Being a Social CEO–Literally (Part 1)

Leadership demands many social obligations. In my experience, senior executives can sometimes be, well, not exactly anti-social but perhaps uncomfortable in business social settings, like conference receptions or cocktail parties or industry events.

CEO and executive social obligationsThey know they have an important obligations, roles and duties in these situations — representing the company, meeting as many people as possible, remembering names and faces, impressing people with their charm and authenticity, oh, and not spilling anything while ”gripping and grinning.”

Some leaders are able to handle all of this better than others. It’s more difficult for those who moved up the ranks from being a technical expert to join management and lead people if they aren’t naturally adept in social situations. You’ve probably heard this old joke before, but I’ll tailor it here:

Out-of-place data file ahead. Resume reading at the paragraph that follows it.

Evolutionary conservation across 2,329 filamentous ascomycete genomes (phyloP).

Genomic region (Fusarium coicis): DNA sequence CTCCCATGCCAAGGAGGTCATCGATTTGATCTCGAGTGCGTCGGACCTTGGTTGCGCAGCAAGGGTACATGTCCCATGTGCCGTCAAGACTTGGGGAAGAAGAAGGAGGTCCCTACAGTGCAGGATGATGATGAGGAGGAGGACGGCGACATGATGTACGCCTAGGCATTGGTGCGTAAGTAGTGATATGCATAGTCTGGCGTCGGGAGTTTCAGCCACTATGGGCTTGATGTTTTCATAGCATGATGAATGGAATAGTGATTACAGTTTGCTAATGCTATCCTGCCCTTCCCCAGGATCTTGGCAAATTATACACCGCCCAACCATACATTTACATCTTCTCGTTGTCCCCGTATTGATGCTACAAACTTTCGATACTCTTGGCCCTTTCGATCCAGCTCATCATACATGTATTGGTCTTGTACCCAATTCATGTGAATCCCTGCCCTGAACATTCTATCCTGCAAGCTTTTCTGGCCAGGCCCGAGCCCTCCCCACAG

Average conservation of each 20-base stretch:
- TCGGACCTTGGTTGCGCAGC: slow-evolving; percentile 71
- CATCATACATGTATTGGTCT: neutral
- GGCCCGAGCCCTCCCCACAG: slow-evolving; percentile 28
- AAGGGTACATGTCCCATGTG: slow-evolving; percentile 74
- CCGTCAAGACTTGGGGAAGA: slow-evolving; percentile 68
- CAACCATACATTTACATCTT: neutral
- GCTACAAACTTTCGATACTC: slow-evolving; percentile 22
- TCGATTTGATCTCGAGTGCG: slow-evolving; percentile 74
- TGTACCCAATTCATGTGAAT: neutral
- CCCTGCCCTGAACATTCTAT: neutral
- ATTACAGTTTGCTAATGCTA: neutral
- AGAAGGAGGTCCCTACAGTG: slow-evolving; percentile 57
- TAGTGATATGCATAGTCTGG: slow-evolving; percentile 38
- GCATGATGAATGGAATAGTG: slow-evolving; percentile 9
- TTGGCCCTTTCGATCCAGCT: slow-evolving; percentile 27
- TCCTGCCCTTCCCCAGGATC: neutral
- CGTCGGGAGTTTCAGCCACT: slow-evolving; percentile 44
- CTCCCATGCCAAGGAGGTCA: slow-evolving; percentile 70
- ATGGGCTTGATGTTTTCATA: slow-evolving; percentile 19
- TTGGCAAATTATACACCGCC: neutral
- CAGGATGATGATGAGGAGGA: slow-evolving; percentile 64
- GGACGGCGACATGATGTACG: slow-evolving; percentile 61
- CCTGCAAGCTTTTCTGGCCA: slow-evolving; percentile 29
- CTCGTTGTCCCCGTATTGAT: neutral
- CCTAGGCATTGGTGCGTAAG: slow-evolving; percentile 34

“How do you tell an outgoing thought leader from an introverted one? They stare at your shoes during a party.”

Are you maximizing your personal impact in different social situations by being extroverted–and that does not imply you should be wearing a lampshade as a party hat– or is your natural shyness a hindrance to getting the most out of every event? Do you need some guidance and tips to help you maneuver around social obstacles outside the office?

Ask, assess, then act. We’re here to help!

See related posts:
Part 2: Being a Social CEO–At Least Virtually
Part 3: Do Keep Up!

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